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Baby steps to Backbone.js: Exploring collections

03.28.2013
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After initial introduction to Backbone's views and models, we're going to look on the next Backbone.js fundamental entity - Collection. Collections represents the ordered set of models and become very handy for any type of applications. Consider that, we almost always operate with set of different models: posts, tweets, news etc. all of that are collections, typically rendered as lists or grids.

In small application we are doing through that series we have collection of feedbacks. But before I show how to integrate collection into the app, I want to make sure you understand all collection properties right. We'll do that by TDD'ing the collection and exploring it's behavior.

Collection construction

So, to create collection we need to extend Backbone.Collection object,

var FeedbackCollection = Backbone.Collection.extend({
    model: Feedback,
    url: '/feedback'
});

Here we just specified the URL for collection persistence and the model, of which the collection would consists of. Let's prepare the test suite for collection stories,

describe('FeedbackCollection.js spec', function () {
    var collection;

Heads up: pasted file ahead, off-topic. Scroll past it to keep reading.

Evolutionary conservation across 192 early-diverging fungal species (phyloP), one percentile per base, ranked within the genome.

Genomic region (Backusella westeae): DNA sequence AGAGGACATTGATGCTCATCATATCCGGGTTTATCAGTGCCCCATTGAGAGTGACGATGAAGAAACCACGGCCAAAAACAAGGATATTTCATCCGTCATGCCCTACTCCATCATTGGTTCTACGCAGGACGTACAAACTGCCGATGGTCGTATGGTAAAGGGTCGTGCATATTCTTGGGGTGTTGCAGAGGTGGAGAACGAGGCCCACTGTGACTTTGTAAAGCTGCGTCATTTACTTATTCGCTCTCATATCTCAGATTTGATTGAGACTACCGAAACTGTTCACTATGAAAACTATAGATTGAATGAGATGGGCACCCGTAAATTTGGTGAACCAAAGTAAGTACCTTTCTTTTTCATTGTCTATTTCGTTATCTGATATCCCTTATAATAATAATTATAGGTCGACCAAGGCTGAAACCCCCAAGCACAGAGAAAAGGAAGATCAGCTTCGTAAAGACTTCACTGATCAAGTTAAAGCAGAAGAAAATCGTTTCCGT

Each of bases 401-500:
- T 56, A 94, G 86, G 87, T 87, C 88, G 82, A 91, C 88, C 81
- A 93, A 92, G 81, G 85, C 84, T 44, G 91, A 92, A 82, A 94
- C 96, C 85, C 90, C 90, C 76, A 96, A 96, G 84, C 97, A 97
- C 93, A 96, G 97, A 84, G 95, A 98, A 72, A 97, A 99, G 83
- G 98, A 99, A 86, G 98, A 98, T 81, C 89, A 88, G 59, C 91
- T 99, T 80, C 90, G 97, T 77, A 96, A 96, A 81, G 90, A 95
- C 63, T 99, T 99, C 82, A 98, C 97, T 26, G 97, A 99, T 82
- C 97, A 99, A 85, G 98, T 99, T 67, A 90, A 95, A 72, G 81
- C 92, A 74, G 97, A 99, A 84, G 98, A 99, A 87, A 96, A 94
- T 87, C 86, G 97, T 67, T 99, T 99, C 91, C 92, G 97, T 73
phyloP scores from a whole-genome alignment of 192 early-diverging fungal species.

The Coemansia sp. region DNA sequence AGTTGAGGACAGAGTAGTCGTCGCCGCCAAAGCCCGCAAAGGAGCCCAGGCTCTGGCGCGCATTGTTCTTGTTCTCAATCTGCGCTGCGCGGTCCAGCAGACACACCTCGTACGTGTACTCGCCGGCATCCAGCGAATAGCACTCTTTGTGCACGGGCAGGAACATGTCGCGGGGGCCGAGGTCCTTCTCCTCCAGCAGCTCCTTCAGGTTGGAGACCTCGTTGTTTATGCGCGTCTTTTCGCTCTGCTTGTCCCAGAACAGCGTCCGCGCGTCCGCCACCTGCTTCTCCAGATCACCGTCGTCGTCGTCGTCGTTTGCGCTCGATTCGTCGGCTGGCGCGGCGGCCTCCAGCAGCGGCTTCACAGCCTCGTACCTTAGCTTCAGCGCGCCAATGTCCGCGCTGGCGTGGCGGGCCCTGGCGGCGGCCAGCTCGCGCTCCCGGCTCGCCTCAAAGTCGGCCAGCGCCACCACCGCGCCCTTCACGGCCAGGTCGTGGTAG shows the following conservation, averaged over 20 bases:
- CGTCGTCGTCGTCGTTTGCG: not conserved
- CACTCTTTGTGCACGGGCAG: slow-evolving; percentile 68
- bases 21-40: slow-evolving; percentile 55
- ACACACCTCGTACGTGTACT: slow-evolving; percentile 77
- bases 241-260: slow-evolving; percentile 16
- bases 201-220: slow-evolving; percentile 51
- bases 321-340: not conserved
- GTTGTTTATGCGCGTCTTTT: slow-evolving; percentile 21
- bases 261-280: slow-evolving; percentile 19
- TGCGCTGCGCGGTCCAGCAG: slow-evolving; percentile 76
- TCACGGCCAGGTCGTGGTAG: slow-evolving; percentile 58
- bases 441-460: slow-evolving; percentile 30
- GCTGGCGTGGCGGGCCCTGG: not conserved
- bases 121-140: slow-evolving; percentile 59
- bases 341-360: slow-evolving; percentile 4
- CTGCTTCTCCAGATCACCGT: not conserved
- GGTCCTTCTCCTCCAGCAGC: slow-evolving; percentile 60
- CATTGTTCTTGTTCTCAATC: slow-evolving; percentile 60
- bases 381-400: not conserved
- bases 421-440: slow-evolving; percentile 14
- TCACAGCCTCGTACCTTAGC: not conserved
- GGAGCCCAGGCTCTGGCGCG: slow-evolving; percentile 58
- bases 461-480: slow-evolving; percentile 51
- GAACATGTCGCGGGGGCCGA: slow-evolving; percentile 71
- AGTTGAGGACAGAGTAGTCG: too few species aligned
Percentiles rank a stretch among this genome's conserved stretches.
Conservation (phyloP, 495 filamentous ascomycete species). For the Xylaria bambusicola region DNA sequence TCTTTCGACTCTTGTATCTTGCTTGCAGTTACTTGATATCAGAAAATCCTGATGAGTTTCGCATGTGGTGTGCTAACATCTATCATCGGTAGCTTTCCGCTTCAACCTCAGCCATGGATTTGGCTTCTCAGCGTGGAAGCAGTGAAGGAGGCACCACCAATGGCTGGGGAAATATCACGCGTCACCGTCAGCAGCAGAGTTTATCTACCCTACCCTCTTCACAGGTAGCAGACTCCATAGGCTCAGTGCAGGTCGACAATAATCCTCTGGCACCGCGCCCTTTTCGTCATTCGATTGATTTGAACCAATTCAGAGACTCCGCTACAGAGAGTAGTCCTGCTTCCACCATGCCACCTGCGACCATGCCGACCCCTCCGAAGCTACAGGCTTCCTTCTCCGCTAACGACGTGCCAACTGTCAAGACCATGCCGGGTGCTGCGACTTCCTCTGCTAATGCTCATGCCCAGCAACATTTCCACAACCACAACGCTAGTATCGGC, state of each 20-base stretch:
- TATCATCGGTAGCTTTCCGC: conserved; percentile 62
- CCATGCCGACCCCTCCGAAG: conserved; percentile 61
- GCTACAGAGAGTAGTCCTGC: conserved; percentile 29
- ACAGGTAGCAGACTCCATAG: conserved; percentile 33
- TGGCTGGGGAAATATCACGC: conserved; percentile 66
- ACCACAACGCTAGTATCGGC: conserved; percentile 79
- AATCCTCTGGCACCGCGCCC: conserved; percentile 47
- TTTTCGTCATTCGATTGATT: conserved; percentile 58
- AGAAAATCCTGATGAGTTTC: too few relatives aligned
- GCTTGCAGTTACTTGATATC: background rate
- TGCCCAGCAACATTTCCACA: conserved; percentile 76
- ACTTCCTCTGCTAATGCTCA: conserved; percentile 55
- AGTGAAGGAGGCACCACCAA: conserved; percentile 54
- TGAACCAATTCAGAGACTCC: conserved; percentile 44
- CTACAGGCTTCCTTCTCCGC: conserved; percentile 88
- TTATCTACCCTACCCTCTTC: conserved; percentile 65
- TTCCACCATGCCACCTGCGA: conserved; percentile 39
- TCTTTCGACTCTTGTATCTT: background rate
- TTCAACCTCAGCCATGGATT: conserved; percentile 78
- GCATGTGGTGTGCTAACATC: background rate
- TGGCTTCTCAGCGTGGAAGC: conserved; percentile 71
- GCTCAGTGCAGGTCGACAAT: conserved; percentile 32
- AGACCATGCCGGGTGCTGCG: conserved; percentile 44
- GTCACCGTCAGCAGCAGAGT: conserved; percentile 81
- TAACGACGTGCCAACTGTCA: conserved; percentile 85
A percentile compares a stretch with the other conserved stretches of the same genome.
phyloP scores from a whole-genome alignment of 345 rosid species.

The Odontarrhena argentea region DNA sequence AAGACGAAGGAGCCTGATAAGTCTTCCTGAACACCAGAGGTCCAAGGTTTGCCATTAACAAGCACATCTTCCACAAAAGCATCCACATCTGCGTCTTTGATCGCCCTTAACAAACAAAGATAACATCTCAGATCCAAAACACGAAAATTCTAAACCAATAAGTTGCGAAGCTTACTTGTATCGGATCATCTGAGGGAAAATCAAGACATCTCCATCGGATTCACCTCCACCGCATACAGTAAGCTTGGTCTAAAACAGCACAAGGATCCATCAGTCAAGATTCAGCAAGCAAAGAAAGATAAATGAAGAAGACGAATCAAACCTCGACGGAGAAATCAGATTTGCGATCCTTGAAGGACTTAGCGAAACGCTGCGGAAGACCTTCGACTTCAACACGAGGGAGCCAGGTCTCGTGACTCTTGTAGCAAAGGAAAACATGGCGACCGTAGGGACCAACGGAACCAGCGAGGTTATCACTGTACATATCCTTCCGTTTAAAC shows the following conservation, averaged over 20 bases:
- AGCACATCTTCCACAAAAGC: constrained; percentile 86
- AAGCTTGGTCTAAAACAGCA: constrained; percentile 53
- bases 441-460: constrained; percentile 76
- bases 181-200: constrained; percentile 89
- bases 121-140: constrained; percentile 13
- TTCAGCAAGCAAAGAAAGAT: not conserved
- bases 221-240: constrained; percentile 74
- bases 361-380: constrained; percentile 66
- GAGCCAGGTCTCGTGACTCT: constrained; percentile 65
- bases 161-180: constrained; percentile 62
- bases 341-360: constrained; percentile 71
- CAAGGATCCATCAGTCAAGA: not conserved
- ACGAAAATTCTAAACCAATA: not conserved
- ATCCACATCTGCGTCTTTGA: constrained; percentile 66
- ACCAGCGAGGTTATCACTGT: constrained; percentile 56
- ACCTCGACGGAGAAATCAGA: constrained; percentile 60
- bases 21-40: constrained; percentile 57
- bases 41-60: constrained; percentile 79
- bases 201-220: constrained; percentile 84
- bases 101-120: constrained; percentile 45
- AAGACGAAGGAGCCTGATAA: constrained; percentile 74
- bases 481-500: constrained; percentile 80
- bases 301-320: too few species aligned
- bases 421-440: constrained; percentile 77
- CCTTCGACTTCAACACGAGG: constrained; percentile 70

});

And create our first specification,

describe('when constructing', function () {
    describe('just empty', function () {
        beforeEach(function () {
            collection = new FeedbackCollection();
        });
 
        it('should be created', function () {
            expect(collection).toBeDefined();
        });
    });

Just to make sure, our definition is fine and we are able to instantiate new collection object.

FeedbackCollection constructor have few optional arguments - models, options. Models, could be either arrays of objects, or array of Backbone.Models. In case of object, collection constructor would "turn" them to models (taking the type we specified on collection definition) and add those models to collection. 

or,

describe('with models', function () {
    beforeEach(function () {
        var models = [
            new Feedback({email: 'a@a.com', website: 'a.com', feedback: 'hello'}),
            new Feedback({email: 'b@b.com', website: 'b.com', feedback: 'good bye'})
        ];
        collection = new FeedbackCollection(models);
    });
 
    it('should be lenght of 2', function () {
        expect(collection.length).toBe(2);
    });
 
    it('should contain models inside', function () {
        expect(collection.models).toBeDefined();
    });
});

Both things are equivalent. Moreover, typically it's only unit tests you need to initialize collections that way, so I usually prefer first option.

The options parameter, could contain the type of model that collection contain. So, if collection does not specify model property, Backbone.Model will be created by default.

describe('with options', function () {
    beforeEach(function () {
        var models = [
            {email: 'a@a.com', website: 'a.com', feedback: 'hello'},
            {email: 'b@b.com', website: 'b.com', feedback: 'good bye'}
        ];
        collection = new Backbone.Collection(models);   // not specifying model
    });
 
    it('should be created', function () {
        expect(collection).toBeDefined();
    });
 
    it('should have models of Backbone.Model type', function () {
        expect(collection.models[0].constructor).toBe(Backbone.Model);
    });

You can override that by passing {model: MyModel} options object,